Tirana’s Communist-Era Pyramid to Become Tech Hub

The Dutch architecture and urbanism practice MVRDV has revealed bold plans to transform a pyramid in the Albanian capital Tirana into a multi-functional centre for technology, culture and art. The project, which is expected to be completed by June 2019, has the backing of both Albanian Prime Minister Edi Rama and Mayor of Tirana Erion Veliaj, as well as the Albanian-American Development Fund (AADF).

“This project will completely change the current building, putting it in the service of innovation, technology, art and culture, not only for Albania but for the entire region,” said Mr Veliaj.

The Tirana Pyramid, completed in 1988, is located in the centre of the Albanian capital and was originally built to house a museum dedicated to communist leader Enver Hoxha. The building – designed by a group of architects including Mr Hoxha’s architect daughter, Panvera Hoxha – has since then undergone several transformations, even serving as a temporary base for NATO during the Balkan Wars. After that it saw use as nightclub and event space.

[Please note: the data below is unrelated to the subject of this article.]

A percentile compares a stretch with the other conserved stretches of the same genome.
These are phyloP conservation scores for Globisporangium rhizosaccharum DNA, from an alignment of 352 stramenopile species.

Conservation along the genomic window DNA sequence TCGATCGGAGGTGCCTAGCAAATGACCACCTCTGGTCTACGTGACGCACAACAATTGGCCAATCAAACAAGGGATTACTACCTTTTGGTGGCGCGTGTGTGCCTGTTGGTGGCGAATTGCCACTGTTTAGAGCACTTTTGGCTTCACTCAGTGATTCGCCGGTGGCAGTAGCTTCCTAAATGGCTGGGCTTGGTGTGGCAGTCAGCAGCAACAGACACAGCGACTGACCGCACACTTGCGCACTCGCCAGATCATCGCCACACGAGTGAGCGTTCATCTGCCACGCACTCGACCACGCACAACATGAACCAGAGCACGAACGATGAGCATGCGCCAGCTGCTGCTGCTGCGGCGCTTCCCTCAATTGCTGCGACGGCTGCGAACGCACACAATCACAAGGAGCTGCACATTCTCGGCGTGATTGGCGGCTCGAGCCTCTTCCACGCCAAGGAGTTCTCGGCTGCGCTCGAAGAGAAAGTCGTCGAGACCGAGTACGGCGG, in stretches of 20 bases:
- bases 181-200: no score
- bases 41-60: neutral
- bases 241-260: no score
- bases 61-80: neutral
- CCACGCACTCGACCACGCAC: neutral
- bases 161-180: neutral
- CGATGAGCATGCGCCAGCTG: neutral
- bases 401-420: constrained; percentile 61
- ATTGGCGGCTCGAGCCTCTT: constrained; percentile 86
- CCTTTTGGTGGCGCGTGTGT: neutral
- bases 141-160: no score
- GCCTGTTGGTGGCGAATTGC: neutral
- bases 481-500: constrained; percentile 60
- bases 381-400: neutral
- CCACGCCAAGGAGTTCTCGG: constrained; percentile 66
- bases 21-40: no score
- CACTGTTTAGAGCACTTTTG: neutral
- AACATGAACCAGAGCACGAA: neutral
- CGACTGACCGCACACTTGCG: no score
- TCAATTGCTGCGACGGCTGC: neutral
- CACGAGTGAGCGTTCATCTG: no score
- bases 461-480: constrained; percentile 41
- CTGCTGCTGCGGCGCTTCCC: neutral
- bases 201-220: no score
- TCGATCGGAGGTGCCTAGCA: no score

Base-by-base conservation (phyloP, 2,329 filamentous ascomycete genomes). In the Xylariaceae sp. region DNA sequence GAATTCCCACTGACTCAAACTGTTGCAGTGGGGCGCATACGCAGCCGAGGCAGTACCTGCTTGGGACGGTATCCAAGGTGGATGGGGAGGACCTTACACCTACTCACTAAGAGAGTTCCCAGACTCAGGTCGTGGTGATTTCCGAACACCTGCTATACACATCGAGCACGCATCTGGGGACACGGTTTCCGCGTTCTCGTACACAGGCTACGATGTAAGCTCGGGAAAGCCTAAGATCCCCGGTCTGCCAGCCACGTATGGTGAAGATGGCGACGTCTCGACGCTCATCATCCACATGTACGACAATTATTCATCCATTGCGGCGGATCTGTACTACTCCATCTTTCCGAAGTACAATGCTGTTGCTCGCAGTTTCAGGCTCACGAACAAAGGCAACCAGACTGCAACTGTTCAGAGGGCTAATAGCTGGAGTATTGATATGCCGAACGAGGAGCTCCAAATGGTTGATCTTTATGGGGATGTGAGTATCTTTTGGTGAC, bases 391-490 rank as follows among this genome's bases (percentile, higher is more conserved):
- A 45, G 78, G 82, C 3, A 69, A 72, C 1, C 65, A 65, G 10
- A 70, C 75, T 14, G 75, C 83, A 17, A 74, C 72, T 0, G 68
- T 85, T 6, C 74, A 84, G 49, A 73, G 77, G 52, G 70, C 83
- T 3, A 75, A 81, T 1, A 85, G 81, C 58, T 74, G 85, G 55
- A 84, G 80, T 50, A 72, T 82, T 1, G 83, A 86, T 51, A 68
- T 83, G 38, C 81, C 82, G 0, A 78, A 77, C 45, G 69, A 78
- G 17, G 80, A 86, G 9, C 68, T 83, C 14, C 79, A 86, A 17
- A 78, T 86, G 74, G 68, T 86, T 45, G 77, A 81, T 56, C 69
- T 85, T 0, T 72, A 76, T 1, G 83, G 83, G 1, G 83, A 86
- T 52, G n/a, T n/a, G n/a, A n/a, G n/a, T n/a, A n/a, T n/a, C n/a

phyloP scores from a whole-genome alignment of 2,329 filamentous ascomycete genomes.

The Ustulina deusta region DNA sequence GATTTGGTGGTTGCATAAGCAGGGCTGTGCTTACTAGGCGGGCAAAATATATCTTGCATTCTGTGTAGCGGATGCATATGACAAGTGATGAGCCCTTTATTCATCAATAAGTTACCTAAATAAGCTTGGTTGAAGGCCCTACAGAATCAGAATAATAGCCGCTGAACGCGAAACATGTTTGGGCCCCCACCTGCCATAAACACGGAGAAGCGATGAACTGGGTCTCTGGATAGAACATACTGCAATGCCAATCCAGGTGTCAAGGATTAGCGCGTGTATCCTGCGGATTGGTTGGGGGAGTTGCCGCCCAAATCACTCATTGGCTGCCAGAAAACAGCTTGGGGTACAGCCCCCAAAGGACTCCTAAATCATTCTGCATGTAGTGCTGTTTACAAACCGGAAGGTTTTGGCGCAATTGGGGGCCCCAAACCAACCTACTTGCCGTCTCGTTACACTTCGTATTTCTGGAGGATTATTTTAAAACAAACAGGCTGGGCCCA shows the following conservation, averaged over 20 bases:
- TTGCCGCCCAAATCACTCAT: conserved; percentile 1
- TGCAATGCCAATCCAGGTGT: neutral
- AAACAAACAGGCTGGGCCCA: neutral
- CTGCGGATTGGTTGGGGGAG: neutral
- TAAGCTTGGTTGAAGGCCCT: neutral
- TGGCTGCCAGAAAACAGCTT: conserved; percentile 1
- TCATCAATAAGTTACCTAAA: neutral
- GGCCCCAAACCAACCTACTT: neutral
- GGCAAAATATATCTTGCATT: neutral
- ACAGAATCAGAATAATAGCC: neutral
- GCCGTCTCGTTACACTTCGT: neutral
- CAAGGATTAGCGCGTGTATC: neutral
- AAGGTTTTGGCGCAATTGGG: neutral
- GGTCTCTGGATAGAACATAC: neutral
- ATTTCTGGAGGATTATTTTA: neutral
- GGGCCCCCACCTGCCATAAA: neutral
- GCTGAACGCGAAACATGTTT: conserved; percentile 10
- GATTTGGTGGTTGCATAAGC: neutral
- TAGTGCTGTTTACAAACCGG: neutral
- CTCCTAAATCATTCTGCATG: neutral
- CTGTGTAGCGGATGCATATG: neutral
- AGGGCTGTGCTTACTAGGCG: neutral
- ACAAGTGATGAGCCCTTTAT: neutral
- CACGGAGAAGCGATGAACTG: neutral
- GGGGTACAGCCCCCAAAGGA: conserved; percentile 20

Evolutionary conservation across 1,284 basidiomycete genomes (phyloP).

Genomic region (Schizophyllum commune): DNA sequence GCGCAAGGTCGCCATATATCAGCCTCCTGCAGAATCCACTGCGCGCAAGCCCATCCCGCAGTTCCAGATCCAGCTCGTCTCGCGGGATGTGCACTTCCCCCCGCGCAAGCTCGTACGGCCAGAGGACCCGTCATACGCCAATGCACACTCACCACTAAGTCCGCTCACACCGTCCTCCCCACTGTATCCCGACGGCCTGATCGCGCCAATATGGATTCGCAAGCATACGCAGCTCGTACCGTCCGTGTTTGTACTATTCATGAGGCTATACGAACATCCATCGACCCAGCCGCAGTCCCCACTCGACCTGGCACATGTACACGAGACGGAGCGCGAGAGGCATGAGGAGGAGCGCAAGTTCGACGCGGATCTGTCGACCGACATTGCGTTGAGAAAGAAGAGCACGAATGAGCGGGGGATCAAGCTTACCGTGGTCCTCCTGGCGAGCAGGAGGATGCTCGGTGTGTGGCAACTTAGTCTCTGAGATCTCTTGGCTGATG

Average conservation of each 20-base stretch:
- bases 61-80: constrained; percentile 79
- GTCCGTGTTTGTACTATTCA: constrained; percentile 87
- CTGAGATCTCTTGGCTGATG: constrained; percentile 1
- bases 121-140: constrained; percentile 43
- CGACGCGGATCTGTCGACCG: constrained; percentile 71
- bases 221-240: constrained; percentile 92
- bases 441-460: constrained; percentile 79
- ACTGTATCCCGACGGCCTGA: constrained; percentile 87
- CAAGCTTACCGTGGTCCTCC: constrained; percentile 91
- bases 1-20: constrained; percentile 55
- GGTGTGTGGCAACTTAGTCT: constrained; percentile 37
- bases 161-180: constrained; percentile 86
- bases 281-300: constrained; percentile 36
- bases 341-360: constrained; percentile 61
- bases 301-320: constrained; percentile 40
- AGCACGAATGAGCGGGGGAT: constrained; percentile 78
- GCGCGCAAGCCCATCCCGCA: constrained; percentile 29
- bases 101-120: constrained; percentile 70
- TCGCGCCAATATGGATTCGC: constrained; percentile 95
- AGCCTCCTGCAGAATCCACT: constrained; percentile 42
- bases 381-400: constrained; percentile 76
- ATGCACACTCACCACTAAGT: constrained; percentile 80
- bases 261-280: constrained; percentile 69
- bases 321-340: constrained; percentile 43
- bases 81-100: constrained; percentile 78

The pyramid has a unique silhouette which gives it a strong physical presence in its locale, and it has long served as a prominent gathering point for numerous social and political events. In recent years however it has gone into decay, although this has not stopped it from becoming a favourite spot for the many young people who congregate on its roof.  MVRDV’s concept embraces this use and makes the roof officially available to all. The dark interior is set to become an open, bright and green technology education centre.

“Though in the past, there were plans to transform this monumental building into a national theatre, this never materialised which left this fantastic building in ruin for more than a decade,” said Winy Maas, co-founder of MVRDV. “The pyramid of Tirana will rise again by becoming a new centre of technology and learning for young people.”

The new building will be run by TUMO, a new kind of learning programme set up by the AADF through which teenagers are in charge of their own education at the intersection of technology and design.

Photo: MVRDV